How To Love The Job You Hate

If you were asked, “Why do you work?” chances are your answer falls into one of these three categories: – “Who wants to be broke? I need to put food on the table.” – “Shockingly, I actually love what I do.” – “Staying at home, not doing anything at a long stretch can get boring […]

If you were asked, “Why do you work?” chances are your answer falls into one of these three categories:
– “Who wants to be broke? I need to put food on the table.”
– “Shockingly, I actually love what I do.”
– “Staying at home, not doing anything at a long stretch can get boring for me.”

If you ask the people who “need to put food on the table” if they like their job, it is very likely that they hate it. We have all been there: paper-pushing, mundane 9-5 jobs that have us looking forward to Fridays and dreading Sundays (except public holidays that fall on Mondays).

How do you love the job you hate?
Practice gratitude: Gratitude can be difficult, especially when you’re in a situation you would rather not be in. Gratitude helps you to see life from a different angle. Instead of looking at it from the angle of having to do the same thing over again, look at it from the angle of the little things you like and what you’re learning, no matter how small. Be grateful because you may not see it then, but you will look back and see that the job was actually teaching you something: patience, respect for people in higher positions, etc. These developments will help you when you do find the job you love. Career coach Kassy Lee says, “Perhaps this job you hate is just part of the exposition, awakening you to the fact that you do crave purpose and meaning in your work.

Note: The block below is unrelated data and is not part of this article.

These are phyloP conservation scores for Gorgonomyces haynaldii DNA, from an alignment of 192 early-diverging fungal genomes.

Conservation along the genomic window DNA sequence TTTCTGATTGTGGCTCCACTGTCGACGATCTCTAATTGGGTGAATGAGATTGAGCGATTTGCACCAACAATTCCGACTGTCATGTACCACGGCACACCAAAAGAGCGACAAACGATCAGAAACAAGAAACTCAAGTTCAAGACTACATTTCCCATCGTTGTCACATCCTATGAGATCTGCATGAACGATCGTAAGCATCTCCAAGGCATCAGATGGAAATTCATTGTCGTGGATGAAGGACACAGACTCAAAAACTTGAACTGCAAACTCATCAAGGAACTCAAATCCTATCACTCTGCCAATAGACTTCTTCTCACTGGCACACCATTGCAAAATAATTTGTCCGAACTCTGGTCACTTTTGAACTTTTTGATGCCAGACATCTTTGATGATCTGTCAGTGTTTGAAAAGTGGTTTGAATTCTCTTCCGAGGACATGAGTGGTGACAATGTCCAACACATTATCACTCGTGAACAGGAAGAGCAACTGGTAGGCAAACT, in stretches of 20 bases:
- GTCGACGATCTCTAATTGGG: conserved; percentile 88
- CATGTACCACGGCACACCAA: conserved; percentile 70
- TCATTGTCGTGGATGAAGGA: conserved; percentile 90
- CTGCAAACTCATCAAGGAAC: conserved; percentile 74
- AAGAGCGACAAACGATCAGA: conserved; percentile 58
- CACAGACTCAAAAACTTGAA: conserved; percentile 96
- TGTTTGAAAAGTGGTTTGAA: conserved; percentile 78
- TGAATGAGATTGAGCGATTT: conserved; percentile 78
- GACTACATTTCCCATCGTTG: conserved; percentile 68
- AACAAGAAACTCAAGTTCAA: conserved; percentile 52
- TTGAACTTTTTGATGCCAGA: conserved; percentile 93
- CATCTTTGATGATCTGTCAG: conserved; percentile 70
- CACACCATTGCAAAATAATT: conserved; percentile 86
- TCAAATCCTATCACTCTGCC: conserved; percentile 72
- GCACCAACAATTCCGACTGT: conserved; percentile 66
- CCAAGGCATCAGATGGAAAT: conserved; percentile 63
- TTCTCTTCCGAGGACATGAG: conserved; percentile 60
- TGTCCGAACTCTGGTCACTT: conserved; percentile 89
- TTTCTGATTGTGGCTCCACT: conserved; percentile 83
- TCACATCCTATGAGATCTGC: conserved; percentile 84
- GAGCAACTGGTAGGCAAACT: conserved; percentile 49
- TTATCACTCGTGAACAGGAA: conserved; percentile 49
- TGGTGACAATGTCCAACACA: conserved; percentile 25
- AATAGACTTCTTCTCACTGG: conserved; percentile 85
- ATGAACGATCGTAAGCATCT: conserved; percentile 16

Negotiate your job description: If your boss is open, speak to him/her about your workload. Let them know whether you are overwhelmed or unchallenged, so that something can be arranged for you. Being able to open up with someone in a higher position could make things better.

Change teams or departments: Has it crossed your mind that it could be the people you work with that may be making work hours challenging? See if your boss is flexible in letting you work in a different field. Do your research on other departments that may play to your strengths before submitting your request to transition.

Find a confidant: Sometimes, all you need to do is vent. Yes, talking to a family member helps, but they may not understand the organization structure and therefore may not be able to empathize with you. Be careful: make sure you can trust this person, knowing that whatever you talk about will not leave you two.

Take advantage of your free time: Sometimes when work is over, we still tend to complain about how much we hate our jobs, that we forget that work is over and we can enjoy the free time we have. Do something you love when you’re not working: exercise, get enough sleep, spend time with your loved ones, learn new and fun things, or even spend time on your passion.

There are a lot of different things you can do to make the work days more bearable. What have you done to love the job you hate? Let us know in the comments.